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Marching Molars and More About Manatees


Manatees are more than seagrass munching marine mammals; they are iconic, beloved symbols of natural Florida. View them in Florida’s Adventure Coast waterways, particularly during cooler times of the year.




Because Florida manatees swim in both salt and fresh water, you can often catch sight of them from shore. Bayport Park, Jenkins Creek Park, Linda Pedersen Park and Rogers Park are all likely spots to see manatees in their natural habitat.




Wild manatees are even known to share the stage with Weeki Wachee Springs Mermaids from time to time. As the Gulf of Mexico water cools with seasonal air temperatures, manatees seek warmer shallow waters and locations in or near springs.


Graceful in a rounded, flippered way, these slow-movers spend their time in shallow estuaries and rivers. Often swimming, floating or breathing near the surface, they are well-camouflaged so observing slow boating speeds in coastal Manatee Zones is vital for protection of this threatened species.


Slow and placid herbivores, manatees are also known as sea cows. Despite their name though, they are more closely related to elephants.


Manatees on the Weeki Wachee River


Some Other Little-Known Facts About The Marvelous Manatee Include:


They have a typical lifespan of 40 to 60 years in the wild.


All that chewing is tough on teeth, so they have marching molars. Manatee teeth are continuously replaced from back to front as they grind down throughout their lifetime.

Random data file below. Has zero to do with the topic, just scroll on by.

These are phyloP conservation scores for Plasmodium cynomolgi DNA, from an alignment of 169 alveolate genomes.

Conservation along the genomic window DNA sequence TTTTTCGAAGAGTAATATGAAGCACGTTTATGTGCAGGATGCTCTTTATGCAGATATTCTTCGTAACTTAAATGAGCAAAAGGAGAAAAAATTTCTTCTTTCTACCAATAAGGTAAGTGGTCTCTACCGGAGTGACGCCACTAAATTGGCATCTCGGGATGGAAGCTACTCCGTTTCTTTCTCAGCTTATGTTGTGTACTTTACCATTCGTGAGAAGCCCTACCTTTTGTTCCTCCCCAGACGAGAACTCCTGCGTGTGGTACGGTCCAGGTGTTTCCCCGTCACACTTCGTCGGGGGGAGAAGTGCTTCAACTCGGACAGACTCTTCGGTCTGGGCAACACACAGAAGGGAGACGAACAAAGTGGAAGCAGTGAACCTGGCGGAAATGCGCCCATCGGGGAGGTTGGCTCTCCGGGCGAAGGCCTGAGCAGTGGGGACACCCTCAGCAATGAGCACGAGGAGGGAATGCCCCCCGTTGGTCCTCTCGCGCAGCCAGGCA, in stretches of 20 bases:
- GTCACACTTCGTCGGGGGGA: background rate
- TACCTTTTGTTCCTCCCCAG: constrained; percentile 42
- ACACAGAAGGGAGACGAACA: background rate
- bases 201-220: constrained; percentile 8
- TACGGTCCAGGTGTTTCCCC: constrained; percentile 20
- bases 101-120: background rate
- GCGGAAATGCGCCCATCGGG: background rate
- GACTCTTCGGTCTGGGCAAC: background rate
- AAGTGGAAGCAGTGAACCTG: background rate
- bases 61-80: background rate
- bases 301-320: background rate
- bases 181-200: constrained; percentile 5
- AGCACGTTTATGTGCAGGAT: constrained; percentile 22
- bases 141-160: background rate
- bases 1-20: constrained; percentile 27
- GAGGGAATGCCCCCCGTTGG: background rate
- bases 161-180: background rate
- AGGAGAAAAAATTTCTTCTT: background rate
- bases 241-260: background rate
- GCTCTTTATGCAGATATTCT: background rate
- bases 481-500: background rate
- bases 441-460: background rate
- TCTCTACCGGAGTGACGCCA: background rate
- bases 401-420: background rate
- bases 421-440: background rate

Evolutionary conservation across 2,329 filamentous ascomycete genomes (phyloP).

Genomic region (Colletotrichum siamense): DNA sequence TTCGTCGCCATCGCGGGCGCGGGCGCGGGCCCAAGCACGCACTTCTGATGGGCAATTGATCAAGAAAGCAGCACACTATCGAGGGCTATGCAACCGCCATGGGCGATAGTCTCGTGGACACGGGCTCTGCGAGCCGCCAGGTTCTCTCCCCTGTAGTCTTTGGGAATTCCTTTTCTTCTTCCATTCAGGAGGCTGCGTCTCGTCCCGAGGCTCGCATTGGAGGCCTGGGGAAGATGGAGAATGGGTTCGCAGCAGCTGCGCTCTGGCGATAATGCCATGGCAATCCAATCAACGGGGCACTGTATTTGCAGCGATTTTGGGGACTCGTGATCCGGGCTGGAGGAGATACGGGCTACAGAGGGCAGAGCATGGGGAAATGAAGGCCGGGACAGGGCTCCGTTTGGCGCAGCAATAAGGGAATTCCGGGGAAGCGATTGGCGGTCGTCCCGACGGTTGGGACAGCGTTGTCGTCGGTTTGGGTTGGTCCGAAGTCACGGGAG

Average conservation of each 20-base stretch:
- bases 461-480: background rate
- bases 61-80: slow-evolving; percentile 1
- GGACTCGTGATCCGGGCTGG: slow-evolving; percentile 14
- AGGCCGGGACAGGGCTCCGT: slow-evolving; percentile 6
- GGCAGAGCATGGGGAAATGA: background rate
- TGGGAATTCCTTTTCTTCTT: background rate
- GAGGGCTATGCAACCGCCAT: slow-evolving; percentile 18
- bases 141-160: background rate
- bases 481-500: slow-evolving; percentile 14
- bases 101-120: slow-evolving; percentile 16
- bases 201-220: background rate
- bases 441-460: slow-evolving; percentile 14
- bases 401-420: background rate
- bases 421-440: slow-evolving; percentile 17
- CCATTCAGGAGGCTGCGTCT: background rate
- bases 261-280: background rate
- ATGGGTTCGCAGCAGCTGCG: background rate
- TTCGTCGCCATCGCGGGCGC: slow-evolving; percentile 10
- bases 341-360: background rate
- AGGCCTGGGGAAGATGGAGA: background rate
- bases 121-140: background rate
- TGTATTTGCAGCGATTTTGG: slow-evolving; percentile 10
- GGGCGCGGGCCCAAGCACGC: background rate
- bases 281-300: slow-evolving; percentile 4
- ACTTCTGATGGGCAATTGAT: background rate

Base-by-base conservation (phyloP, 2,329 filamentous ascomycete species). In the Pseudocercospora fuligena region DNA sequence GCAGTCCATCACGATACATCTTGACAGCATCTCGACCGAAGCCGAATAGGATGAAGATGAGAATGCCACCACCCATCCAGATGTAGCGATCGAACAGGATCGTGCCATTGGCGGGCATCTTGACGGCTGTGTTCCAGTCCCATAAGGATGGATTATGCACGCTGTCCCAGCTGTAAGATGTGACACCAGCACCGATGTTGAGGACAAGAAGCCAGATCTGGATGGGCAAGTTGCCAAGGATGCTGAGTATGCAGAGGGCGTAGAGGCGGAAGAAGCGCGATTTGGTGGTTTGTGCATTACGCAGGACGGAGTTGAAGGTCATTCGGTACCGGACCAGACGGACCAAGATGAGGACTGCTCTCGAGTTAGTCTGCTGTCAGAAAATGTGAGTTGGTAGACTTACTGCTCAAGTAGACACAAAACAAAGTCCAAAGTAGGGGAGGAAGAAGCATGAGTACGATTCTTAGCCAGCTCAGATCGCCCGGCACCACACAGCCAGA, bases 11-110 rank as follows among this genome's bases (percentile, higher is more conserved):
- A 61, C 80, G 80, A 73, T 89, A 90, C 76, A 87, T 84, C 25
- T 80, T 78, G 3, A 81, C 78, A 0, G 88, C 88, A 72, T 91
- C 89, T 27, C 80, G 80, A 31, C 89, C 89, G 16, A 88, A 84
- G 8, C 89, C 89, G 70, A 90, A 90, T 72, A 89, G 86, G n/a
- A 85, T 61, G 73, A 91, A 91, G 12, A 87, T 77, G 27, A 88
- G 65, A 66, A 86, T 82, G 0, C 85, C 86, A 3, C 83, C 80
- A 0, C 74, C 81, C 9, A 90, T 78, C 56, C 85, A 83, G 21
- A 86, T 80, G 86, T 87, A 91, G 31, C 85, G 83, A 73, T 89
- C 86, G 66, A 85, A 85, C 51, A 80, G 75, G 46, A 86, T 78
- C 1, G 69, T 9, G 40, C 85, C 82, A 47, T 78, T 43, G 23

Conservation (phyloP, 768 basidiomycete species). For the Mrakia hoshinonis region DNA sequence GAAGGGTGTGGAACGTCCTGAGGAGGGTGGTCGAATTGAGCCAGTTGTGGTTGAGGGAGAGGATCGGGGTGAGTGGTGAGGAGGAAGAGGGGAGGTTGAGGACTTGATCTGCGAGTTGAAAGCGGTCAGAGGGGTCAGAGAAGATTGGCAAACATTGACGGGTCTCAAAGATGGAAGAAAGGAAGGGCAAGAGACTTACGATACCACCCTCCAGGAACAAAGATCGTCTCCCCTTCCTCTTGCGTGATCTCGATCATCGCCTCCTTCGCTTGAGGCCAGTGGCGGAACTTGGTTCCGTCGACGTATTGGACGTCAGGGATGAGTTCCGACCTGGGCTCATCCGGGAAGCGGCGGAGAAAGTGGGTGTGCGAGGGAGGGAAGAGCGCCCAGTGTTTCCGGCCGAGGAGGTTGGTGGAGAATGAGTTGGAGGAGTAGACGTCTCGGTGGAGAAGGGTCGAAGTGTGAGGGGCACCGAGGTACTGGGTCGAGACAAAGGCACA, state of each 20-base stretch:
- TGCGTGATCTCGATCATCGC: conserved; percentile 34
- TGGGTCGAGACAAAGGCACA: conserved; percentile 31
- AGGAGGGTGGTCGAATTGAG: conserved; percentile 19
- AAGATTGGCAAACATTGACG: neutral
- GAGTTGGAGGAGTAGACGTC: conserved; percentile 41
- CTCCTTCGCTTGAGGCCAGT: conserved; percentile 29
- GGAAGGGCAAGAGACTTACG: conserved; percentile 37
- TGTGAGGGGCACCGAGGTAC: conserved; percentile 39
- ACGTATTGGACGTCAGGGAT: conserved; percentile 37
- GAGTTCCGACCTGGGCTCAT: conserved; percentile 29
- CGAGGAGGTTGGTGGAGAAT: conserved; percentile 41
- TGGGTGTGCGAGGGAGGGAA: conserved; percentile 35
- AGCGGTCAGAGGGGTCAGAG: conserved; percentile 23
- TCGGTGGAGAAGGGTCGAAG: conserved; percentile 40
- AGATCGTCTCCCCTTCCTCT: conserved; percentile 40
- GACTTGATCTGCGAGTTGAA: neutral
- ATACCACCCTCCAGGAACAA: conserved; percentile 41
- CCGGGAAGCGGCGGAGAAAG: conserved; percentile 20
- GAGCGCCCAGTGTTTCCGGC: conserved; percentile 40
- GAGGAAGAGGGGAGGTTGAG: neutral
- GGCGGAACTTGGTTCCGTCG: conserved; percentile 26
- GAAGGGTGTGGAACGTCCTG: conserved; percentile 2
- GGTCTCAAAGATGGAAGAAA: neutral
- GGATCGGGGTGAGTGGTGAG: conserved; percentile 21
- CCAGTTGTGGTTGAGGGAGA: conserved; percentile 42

Spending about half of every day eating their watery salads, means they consume about ten percent of their – up to 1200 pound – body weight daily.


Manatee mothers typically have one calf every two to five years, with the calf nursing from under Mom’s flipper for two years.


Besides Mom-and-calf pairs, manatees often swim alone or in pairs. They are not territorial so on occasions when groups are seen together, they are referred to as an aggregation or mating herd.


Bones in manatee flippers are similar to those in human hands. X-rays reveal finger-like bones within the flipper, which helps the manatee move through the water, bring food to its mouth and hold objects.


Air-breathing mammals, manatees typically poke their nose up for air every few minutes. But if they are resting, they can remain under water for up to 15 minutes.


Manatees are protected by the Manatee Sanctuary Act, which states that it’s against the law for “any person at any time, by any means, or in any manner intentionally or negligently to annoy, molest, harass or disturb or attempt to molest, harass, or disturb” these endangered animals.


And while manatees have no natural predators, they are threatened by habitat encroachment, toxic red tide and boat propeller encounters.




Observe safe, slow speeds in shallow waters when boating, especially in designated Manatee Zones. These well-camouflaged animals spend a lot of time near the surface. Watching for them vigilantly and wearing polarized sunglasses are helpful when on the water.






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